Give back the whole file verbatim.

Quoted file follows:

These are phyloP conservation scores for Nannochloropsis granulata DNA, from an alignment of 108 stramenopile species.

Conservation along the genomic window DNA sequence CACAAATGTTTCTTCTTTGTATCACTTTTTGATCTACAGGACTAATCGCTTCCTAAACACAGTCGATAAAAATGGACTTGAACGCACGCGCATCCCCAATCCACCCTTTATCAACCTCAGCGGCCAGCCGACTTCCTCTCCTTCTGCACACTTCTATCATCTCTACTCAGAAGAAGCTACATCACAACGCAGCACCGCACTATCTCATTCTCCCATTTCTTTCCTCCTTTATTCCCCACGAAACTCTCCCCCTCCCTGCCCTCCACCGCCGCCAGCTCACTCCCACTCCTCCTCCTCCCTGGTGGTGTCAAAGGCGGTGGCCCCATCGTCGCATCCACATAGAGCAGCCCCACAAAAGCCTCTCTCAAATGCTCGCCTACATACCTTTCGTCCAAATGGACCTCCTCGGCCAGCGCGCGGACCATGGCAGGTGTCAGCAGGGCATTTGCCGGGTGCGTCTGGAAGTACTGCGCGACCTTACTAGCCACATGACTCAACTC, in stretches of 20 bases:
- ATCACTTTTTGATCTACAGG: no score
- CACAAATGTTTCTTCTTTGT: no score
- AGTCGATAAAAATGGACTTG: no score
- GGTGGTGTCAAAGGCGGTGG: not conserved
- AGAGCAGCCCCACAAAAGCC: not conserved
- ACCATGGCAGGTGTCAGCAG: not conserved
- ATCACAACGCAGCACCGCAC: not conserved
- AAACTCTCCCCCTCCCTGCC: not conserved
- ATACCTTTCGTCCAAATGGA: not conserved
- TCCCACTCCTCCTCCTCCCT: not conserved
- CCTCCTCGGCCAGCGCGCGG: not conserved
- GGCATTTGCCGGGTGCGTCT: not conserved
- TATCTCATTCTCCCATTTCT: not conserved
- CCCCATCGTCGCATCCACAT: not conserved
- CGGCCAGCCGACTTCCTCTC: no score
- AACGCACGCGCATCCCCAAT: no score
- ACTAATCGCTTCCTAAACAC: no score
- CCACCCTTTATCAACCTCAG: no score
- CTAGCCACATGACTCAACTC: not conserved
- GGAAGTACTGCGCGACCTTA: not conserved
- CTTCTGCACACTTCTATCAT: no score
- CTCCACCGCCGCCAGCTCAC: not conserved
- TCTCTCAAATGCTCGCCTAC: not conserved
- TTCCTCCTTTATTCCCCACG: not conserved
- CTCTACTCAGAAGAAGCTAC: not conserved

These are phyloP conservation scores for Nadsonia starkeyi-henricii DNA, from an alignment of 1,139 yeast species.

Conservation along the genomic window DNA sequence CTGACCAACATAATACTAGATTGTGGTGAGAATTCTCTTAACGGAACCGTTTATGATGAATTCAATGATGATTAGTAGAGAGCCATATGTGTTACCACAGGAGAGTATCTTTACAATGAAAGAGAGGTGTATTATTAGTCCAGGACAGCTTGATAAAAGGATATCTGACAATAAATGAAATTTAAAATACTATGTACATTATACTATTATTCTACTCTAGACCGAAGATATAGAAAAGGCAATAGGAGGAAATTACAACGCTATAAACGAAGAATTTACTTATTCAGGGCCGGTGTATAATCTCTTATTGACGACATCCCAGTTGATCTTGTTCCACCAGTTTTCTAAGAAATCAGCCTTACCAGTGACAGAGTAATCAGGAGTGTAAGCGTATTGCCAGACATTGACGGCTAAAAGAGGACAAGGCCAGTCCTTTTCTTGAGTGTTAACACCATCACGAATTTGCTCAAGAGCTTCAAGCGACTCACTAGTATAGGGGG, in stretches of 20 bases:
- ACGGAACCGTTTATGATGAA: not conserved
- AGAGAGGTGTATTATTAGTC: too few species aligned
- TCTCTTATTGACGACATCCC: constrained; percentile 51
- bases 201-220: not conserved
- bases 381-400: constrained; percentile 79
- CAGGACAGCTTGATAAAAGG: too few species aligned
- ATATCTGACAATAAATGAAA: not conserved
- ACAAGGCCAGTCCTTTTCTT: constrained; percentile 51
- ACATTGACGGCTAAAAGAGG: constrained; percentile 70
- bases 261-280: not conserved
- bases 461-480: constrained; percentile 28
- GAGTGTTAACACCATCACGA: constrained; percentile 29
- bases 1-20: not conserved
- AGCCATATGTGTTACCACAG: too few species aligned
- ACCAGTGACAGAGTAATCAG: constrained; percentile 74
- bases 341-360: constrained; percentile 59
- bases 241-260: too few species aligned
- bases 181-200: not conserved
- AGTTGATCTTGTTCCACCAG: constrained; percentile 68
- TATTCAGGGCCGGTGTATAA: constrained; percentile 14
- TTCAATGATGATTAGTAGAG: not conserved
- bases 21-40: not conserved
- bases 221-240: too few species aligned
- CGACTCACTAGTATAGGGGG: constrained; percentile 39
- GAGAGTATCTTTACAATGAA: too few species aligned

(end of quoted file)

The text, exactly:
These are phyloP conservation scores for Nannochloropsis granulata DNA, from an alignment of 108 stramenopile species.

Conservation along the genomic window DNA sequence CACAAATGTTTCTTCTTTGTATCACTTTTTGATCTACAGGACTAATCGCTTCCTAAACACAGTCGATAAAAATGGACTTGAACGCACGCGCATCCCCAATCCACCCTTTATCAACCTCAGCGGCCAGCCGACTTCCTCTCCTTCTGCACACTTCTATCATCTCTACTCAGAAGAAGCTACATCACAACGCAGCACCGCACTATCTCATTCTCCCATTTCTTTCCTCCTTTATTCCCCACGAAACTCTCCCCCTCCCTGCCCTCCACCGCCGCCAGCTCACTCCCACTCCTCCTCCTCCCTGGTGGTGTCAAAGGCGGTGGCCCCATCGTCGCATCCACATAGAGCAGCCCCACAAAAGCCTCTCTCAAATGCTCGCCTACATACCTTTCGTCCAAATGGACCTCCTCGGCCAGCGCGCGGACCATGGCAGGTGTCAGCAGGGCATTTGCCGGGTGCGTCTGGAAGTACTGCGCGACCTTACTAGCCACATGACTCAACTC, in stretches of 20 bases:
- ATCACTTTTTGATCTACAGG: no score
- CACAAATGTTTCTTCTTTGT: no score
- AGTCGATAAAAATGGACTTG: no score
- GGTGGTGTCAAAGGCGGTGG: not conserved
- AGAGCAGCCCCACAAAAGCC: not conserved
- ACCATGGCAGGTGTCAGCAG: not conserved
- ATCACAACGCAGCACCGCAC: not conserved
- AAACTCTCCCCCTCCCTGCC: not conserved
- ATACCTTTCGTCCAAATGGA: not conserved
- TCCCACTCCTCCTCCTCCCT: not conserved
- CCTCCTCGGCCAGCGCGCGG: not conserved
- GGCATTTGCCGGGTGCGTCT: not conserved
- TATCTCATTCTCCCATTTCT: not conserved
- CCCCATCGTCGCATCCACAT: not conserved
- CGGCCAGCCGACTTCCTCTC: no score
- AACGCACGCGCATCCCCAAT: no score
- ACTAATCGCTTCCTAAACAC: no score
- CCACCCTTTATCAACCTCAG: no score
- CTAGCCACATGACTCAACTC: not conserved
- GGAAGTACTGCGCGACCTTA: not conserved
- CTTCTGCACACTTCTATCAT: no score
- CTCCACCGCCGCCAGCTCAC: not conserved
- TCTCTCAAATGCTCGCCTAC: not conserved
- TTCCTCCTTTATTCCCCACG: not conserved
- CTCTACTCAGAAGAAGCTAC: not conserved

These are phyloP conservation scores for Nadsonia starkeyi-henricii DNA, from an alignment of 1,139 yeast species.

Conservation along the genomic window DNA sequence CTGACCAACATAATACTAGATTGTGGTGAGAATTCTCTTAACGGAACCGTTTATGATGAATTCAATGATGATTAGTAGAGAGCCATATGTGTTACCACAGGAGAGTATCTTTACAATGAAAGAGAGGTGTATTATTAGTCCAGGACAGCTTGATAAAAGGATATCTGACAATAAATGAAATTTAAAATACTATGTACATTATACTATTATTCTACTCTAGACCGAAGATATAGAAAAGGCAATAGGAGGAAATTACAACGCTATAAACGAAGAATTTACTTATTCAGGGCCGGTGTATAATCTCTTATTGACGACATCCCAGTTGATCTTGTTCCACCAGTTTTCTAAGAAATCAGCCTTACCAGTGACAGAGTAATCAGGAGTGTAAGCGTATTGCCAGACATTGACGGCTAAAAGAGGACAAGGCCAGTCCTTTTCTTGAGTGTTAACACCATCACGAATTTGCTCAAGAGCTTCAAGCGACTCACTAGTATAGGGGG, in stretches of 20 bases:
- ACGGAACCGTTTATGATGAA: not conserved
- AGAGAGGTGTATTATTAGTC: too few species aligned
- TCTCTTATTGACGACATCCC: constrained; percentile 51
- bases 201-220: not conserved
- bases 381-400: constrained; percentile 79
- CAGGACAGCTTGATAAAAGG: too few species aligned
- ATATCTGACAATAAATGAAA: not conserved
- ACAAGGCCAGTCCTTTTCTT: constrained; percentile 51
- ACATTGACGGCTAAAAGAGG: constrained; percentile 70
- bases 261-280: not conserved
- bases 461-480: constrained; percentile 28
- GAGTGTTAACACCATCACGA: constrained; percentile 29
- bases 1-20: not conserved
- AGCCATATGTGTTACCACAG: too few species aligned
- ACCAGTGACAGAGTAATCAG: constrained; percentile 74
- bases 341-360: constrained; percentile 59
- bases 241-260: too few species aligned
- bases 181-200: not conserved
- AGTTGATCTTGTTCCACCAG: constrained; percentile 68
- TATTCAGGGCCGGTGTATAA: constrained; percentile 14
- TTCAATGATGATTAGTAGAG: not conserved
- bases 21-40: not conserved
- bases 221-240: too few species aligned
- CGACTCACTAGTATAGGGGG: constrained; percentile 39
- GAGAGTATCTTTACAATGAA: too few species aligned